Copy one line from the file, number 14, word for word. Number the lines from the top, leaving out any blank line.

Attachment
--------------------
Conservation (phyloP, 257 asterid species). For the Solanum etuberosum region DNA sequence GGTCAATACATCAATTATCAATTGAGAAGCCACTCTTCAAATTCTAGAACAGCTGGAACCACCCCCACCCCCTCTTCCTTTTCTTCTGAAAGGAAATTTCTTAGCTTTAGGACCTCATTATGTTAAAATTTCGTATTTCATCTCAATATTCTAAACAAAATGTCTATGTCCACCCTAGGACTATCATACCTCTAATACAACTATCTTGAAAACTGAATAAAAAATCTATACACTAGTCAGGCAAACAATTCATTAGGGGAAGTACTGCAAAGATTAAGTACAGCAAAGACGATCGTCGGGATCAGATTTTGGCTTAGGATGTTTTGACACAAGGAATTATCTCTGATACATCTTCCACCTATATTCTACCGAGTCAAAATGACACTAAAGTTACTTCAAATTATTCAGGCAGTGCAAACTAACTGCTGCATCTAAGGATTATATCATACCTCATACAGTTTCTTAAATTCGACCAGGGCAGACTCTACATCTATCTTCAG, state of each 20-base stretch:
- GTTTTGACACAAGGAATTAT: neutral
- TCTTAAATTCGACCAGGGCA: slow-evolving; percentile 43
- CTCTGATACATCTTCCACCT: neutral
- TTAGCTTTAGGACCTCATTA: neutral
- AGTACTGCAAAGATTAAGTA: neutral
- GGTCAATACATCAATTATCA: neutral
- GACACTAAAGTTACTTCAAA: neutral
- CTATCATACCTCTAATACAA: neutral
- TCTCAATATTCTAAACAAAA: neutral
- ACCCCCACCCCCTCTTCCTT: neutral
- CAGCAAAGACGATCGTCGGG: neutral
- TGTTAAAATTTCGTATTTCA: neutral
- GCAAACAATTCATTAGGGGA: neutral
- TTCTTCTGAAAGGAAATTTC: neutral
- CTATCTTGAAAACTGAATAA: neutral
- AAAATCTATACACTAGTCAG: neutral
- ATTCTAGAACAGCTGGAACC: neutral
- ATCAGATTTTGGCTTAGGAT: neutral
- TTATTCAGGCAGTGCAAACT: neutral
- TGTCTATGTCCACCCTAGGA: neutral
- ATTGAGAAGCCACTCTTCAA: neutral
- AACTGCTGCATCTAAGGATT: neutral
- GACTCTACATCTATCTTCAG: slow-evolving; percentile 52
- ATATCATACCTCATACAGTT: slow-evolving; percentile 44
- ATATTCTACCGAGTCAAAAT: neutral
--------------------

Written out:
- GCAAACAATTCATTAGGGGA: neutral